So, my pool is broken. Again. Second time this summer. This time, it's the skimmer line. And my limited research on broken skimmer lines (because I know exactly jack about pools) indicates that this could be a (very) costly repair that involves ripping up the pool decking. We'll have a pool company out to look later this week.
I am not looking forward to this.
In light of this, I have decided to make a list of things I *am* looking forward to in the coming months/years (in no particular order):
- Once again wearing the ring that my wife bought for me several years ago. It is a lovely square cut sapphire surrounded by diamonds, set in white gold. It's beautiful. It used to fit me, but it hasn't fit in about two years. It has been sitting on the desk in the "craft room" (our third bedroom) since we moved. I would like to wear it again soon.
- Going to any amusement park without worrying about fitting on the rides. I did very well on our trip to Disney in the spring (though I was freaking out and had a list of ride tips from allears.net on my phone and checked it before every single ride), but I know that Disney is way more accommodating than most. As I've said before, the wife wants to go to Universal (we will probably be going at the end of January 2013), and I'm scared of fitting into their rides. Also, the company picnic is at Six Flags in September, and though I should be firmly in the 240s or hopefully even the 230s (WOW!) by then, I'm still freaked out about it. One day, I hope to not give things like this a second thought.
- Fly without panicking about what seat I get. I have a confession - on a trip in April, I couldn't get my seat belt buckled. It was a small regional jet, and I was in the window seat, and I needed about two more inches of belt. But I'd rather die than ask for a seat belt extender, so I threw a sweater over my lap (even though the plane was hella hot) and hoped that everything would turn out okay. It was horrifying. I fly all the time for work (I've been on almost 40 flights this year), and every time I panic that I'm not going to be able to buckle the belt or that I'll be stuck sitting in a middle seat and make everyone around me uncomfortable by overflowing into their seats. The company travel agency booked me in a middle seat for the trip I took earlier this month, and I paid my own money to switch to a premium seat.
- Consistently shopping in regular stores. Earlier this month, I needed new pants for the business trip I was about to take. So I went to Lane Bryant. I had no idea what size I was, just that my size 24 slacks were too big. I took a size 22 and a size 20 into the dressing room. The 20s were the closer ones to fitting appropriately, though they were still a little baggy. They didn't have any (not a one!) size 18 pants in the store. So I bought the size 20s. They were $50. On my way out, I walked past Old Navy (they're in the same strip mall). I thought to myself, "What the hell?" and I went in. I found some nice slacks and I tried them on in a size 20. They were loose. I went out and got the 18s. They fit perfectly. I almost cried. I can shop for pants in places where *normal* people shop for pants! And they were $30! Normal people store pants for $20 less than what I pay at the fat folks shop! Holy smokes! And I wore those pants proudly on my business trip. I wore them with high freaking heels. I felt like a million bucks. I can only imagine what it will feel like when I can walk into most any shop and find my size. I still need to lose quite a bit of weight in my boobies before I'll be able to buy regular sized tops/dresses, but I look forward to the day that I can.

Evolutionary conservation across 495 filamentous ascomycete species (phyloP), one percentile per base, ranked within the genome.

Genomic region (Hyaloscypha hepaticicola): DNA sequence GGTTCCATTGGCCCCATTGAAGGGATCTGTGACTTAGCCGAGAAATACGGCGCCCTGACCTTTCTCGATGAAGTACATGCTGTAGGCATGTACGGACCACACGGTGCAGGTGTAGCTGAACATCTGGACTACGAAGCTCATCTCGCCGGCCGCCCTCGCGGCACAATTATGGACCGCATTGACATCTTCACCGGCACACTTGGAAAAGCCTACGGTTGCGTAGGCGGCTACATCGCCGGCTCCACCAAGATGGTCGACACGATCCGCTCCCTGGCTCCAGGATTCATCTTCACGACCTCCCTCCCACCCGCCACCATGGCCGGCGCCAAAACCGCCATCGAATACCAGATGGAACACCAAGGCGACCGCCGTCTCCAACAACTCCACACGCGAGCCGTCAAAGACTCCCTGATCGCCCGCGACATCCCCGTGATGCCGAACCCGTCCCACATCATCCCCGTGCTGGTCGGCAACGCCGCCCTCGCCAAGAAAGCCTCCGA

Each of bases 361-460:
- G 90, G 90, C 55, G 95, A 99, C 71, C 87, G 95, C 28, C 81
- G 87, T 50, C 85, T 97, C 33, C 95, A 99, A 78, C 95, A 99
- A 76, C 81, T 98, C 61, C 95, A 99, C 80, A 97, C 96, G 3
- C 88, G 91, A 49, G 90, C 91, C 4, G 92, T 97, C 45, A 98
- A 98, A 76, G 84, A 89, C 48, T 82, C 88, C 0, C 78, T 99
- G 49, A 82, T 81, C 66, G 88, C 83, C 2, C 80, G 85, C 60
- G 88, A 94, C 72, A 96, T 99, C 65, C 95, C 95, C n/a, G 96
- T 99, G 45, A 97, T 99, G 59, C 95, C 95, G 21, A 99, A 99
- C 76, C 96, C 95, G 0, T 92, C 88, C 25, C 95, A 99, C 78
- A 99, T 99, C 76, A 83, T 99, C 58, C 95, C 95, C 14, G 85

- Not worrying about breaking furniture. I've broken a chair at a bar (that ranks up there with one of the most embarrassing moments of my life), two beds the night of my wedding (oh yeah) and my own bed at home. One day, instead of cursing furniture manufacturers for their shoddy craftsmanship, I will just be able to sit in a chair or sleep in a bed without concern.
- Similarly, not worrying about fitting into a restaurant booth. I used to go into restaurants and evaluate if I was more likely to break a chair or not be able to fit into the booth. I never found a booth I couldn't fit in, but when I was at my highest weight, it was getting to be a tight squeeze.
- Looking at myself in the mirror/in photographs more. I used to think, when I started looking at weight loss blogs, "Look how many bloggers like taking pictures of themselves. And they post them! That will never be me. I'm never going to be comfortable enough to do that." Hell, at my highest weight, I looked at myself once in the mirror in the morning to put on my makeup, and then I didn't look at myself again for the rest of the day. I avoided looking in the mirror in bathrooms, looking at my reflection in shiny surfaces, and don't even make me take a photograph. But now I find myself in the bathroom (and I find myself in the bathroom a LOT with the 100 oz. of water I drink a day) actually looking at myself in the mirror. On purpose. Today I think I started to see the shadow of a collarbone. Looking in the mirror, I can see that I'm headed towards a place where I actively like my body, rather than just ignoring it and hoping it will go away.
- Being more confident in public. Not worrying that everyone is staring at the fatty. Knowing that if they are staring, it's because I look *good*, rather than because I look like Andre the Giant. I'm starting to get here - I know that confidence comes from within, but it does help to *feel* good, and losing 65 pounds so far has certainly helped me to feel good.
This post is like a novel, right? To sum it all up, I'm looking forward to continuing on this journey, to seeing how far I can push my body and how far it will let me go. I love the changes that have happened in the last three months, and I can't wait to see what happens next.